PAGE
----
For years now, eating foods which contain Omega-3 fatty acids have been strongly recommended by experts. Studies have been carried out to show just how much difference a diet rich in omega-3 can make not just to health but to behaviour. For instance, children who lack Omega-3 in their diet are more likely to suffer behavioural problems and have low IQ. Initially the message was a black and white one – Omega-3 fatty acids are good for us while Omega-6 fatty acids are bad.
But communications from nutritionists have become more subtle over time and we are given to understand that Omega-3 and Omega-6 are called essential fatty acids for good reason. The human body needs both of them for many functions, from building healthy cells to maintaining brain and nerve function. Since our bodies can’t produce them, the only source is food.
The problem is our diet. We don’t eat enough Omega-3 fatty acids and some of us consume excessive amounts of Omega-6 fatty acids. While the former protects us from illness, if we have too much of the latter, we are more vulnerable to heart disease. Some studies suggest Omega-3 fats may also protect against arthritis, Type 2 diabetes, Alzheimer’s disease, and age-related brain decline.
How does this translate into dietary advice? Well, Omega-3 is to be found in oil-rich fish like mackerel, fresh tuna, herring, sardines, and fresh or canned salmon. Two servings of oily fish a week are recommended. Nuts and flaxseed are also important sources.
Omega-6 mostly comes as linoleic acid from plant oils such as corn oil, soybean oil, and sunflower oil, as well as from nuts and seeds. The American Heart Association recommends that at least 5% to 10% of food calories come from Omega-6 fatty acids.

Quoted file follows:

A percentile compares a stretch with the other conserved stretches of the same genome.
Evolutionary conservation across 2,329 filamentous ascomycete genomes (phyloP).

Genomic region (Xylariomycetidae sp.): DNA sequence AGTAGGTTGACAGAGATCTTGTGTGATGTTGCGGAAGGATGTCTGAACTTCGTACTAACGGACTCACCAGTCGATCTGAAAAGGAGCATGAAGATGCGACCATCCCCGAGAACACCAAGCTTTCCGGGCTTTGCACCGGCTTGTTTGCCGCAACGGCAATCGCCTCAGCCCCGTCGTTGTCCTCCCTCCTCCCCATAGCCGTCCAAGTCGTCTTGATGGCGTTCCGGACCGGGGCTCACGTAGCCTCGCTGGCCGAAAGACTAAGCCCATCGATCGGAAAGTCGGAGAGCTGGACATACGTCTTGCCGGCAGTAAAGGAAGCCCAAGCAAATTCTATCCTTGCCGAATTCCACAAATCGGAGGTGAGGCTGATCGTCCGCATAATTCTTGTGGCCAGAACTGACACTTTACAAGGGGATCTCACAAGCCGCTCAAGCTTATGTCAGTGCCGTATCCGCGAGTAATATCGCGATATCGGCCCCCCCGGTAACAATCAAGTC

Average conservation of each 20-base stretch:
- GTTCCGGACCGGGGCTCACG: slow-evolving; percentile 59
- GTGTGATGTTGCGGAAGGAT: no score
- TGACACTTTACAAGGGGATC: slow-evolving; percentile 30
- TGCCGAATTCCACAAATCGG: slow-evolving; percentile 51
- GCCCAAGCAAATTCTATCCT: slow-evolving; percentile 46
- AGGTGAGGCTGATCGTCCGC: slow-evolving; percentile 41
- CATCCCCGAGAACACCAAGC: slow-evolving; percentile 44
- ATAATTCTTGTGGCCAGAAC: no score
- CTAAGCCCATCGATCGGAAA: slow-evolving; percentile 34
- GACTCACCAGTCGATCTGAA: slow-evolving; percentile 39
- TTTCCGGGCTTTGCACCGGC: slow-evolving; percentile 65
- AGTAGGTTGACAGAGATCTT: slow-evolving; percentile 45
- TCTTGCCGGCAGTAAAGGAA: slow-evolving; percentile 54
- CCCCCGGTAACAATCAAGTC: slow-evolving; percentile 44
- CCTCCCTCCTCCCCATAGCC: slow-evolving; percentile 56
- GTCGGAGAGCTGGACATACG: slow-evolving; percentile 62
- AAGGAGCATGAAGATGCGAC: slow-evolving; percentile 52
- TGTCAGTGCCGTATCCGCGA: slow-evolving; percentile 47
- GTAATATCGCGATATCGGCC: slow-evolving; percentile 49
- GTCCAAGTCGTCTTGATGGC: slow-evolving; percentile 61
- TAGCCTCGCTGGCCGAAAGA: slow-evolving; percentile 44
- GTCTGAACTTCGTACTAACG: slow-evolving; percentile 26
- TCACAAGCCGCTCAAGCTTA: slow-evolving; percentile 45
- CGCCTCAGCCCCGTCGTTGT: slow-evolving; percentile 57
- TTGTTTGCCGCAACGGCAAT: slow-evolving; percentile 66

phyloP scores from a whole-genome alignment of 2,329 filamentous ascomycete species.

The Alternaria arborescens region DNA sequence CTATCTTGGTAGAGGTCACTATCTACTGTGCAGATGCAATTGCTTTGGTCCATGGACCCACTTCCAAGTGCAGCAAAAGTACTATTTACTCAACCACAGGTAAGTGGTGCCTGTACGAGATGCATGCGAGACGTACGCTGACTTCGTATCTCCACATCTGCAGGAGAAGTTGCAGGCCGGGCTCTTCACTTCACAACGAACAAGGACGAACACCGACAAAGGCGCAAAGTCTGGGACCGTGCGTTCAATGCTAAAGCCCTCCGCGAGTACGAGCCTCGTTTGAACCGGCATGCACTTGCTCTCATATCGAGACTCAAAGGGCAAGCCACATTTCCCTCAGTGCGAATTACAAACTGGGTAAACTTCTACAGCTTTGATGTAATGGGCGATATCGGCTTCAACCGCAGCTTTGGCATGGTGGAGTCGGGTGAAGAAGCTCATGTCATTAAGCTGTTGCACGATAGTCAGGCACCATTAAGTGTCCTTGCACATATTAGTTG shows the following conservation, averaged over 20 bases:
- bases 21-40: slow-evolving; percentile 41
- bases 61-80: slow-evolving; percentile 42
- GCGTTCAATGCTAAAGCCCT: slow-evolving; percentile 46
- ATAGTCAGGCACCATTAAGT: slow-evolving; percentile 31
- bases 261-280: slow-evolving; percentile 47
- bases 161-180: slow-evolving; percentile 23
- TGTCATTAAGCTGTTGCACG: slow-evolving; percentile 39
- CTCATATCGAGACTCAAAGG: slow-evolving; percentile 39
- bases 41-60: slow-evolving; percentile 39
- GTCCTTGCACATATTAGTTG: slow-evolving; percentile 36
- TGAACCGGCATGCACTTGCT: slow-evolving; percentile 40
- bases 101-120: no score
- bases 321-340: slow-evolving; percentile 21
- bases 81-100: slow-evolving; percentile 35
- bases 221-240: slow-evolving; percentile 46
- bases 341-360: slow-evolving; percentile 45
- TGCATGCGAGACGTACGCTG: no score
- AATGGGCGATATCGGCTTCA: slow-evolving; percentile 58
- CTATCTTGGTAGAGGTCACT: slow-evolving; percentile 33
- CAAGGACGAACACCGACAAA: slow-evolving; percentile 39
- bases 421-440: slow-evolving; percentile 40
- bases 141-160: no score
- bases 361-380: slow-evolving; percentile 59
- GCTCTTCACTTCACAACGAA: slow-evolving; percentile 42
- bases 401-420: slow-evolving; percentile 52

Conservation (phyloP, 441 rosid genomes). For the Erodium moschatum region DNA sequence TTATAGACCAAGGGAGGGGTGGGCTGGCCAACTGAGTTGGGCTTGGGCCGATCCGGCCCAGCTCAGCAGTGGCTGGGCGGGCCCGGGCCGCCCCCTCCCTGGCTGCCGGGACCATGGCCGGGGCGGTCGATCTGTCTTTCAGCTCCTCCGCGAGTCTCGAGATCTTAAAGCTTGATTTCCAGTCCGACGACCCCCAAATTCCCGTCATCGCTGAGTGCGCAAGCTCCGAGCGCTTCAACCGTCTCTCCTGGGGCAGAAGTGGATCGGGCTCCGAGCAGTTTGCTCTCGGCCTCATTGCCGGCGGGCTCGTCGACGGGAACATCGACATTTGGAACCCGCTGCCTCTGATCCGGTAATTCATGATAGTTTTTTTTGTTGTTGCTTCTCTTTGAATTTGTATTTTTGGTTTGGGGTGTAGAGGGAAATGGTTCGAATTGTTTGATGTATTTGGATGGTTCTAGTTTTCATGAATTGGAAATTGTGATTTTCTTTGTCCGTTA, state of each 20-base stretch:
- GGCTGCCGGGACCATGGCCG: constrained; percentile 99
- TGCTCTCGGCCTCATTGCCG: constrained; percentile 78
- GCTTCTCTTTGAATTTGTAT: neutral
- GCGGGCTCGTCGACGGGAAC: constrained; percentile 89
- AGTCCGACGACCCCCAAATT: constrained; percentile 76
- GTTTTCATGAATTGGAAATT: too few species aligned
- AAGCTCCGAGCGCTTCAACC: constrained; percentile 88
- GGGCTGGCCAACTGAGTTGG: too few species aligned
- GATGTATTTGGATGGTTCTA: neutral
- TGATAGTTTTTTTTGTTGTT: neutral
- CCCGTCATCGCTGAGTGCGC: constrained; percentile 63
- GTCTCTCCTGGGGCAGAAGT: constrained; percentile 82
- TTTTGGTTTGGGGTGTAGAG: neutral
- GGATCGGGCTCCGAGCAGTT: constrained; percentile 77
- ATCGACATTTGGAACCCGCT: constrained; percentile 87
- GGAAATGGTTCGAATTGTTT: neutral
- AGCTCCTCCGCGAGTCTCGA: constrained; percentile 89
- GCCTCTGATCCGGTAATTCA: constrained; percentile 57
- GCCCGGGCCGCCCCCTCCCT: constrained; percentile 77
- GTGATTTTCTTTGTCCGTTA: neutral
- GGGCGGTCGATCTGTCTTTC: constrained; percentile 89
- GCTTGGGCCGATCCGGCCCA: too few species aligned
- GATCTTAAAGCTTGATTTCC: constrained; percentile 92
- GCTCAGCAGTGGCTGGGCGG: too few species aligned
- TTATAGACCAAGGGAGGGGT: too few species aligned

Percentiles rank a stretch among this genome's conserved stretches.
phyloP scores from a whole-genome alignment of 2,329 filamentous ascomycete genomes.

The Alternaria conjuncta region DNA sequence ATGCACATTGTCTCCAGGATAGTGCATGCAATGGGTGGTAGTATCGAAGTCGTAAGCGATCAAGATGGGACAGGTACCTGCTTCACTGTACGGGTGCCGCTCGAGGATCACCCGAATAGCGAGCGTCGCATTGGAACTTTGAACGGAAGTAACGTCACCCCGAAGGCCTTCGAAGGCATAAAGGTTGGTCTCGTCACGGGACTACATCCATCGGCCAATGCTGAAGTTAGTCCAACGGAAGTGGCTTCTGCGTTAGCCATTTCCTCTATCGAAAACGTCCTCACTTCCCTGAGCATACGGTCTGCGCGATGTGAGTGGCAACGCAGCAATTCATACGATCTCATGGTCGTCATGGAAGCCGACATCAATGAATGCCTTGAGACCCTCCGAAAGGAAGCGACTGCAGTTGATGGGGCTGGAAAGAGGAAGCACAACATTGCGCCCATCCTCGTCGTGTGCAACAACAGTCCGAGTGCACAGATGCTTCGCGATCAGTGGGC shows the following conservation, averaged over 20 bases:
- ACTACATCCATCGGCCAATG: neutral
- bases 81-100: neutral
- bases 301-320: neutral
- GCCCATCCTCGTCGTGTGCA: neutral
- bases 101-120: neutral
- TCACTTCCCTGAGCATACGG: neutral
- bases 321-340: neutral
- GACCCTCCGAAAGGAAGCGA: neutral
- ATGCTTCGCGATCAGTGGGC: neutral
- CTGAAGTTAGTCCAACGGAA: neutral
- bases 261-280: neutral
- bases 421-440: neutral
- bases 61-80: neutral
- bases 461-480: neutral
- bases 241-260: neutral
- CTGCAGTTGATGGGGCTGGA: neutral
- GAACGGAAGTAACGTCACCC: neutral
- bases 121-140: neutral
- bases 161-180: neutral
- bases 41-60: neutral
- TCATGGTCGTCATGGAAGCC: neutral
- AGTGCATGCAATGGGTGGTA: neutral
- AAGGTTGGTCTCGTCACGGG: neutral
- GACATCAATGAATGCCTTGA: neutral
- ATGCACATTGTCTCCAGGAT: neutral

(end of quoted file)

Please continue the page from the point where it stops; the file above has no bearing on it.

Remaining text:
Proportion is critical
The reason there is a risk of over consumption of Omega-6 is that the oils are to be found in many processed foods. According to one website I looked at scientists are still debating the optimal amount of fat in a healthy diet, as well as the best proportion of Omega-6s and Omega-3s.
For now, there are several simple changes most of us could make. Replacing saturated fats with unsaturated fats is still one of the healthiest decisions. Saturated fats, which come mostly from animal sources, raise LDL, the form of cholesterol that clogs arteries. Unsaturated fats from vegetable oils, nuts, and fish can help lower cholesterol levels.
Nuts abound in Omega-3s and Omega-6s, which may explain why they have been shown to help protect against heart disease. In a 2010 analysis of four studies, researchers found that a weekly serving of nuts lowered the risk of dying of coronary heart disease by an impressive 8.3%. So another simple change is to add nuts to the weekly shopping list.
It remains a confusing area with knowledge gradually unfolding. The reason for my optimism is that a new scientific advisory council is to be set up to educate the public about the benefits of Omega-3. Hopefully this council will play a role in demystifying the science and making clear recommendations so that we all know how to eat healthily.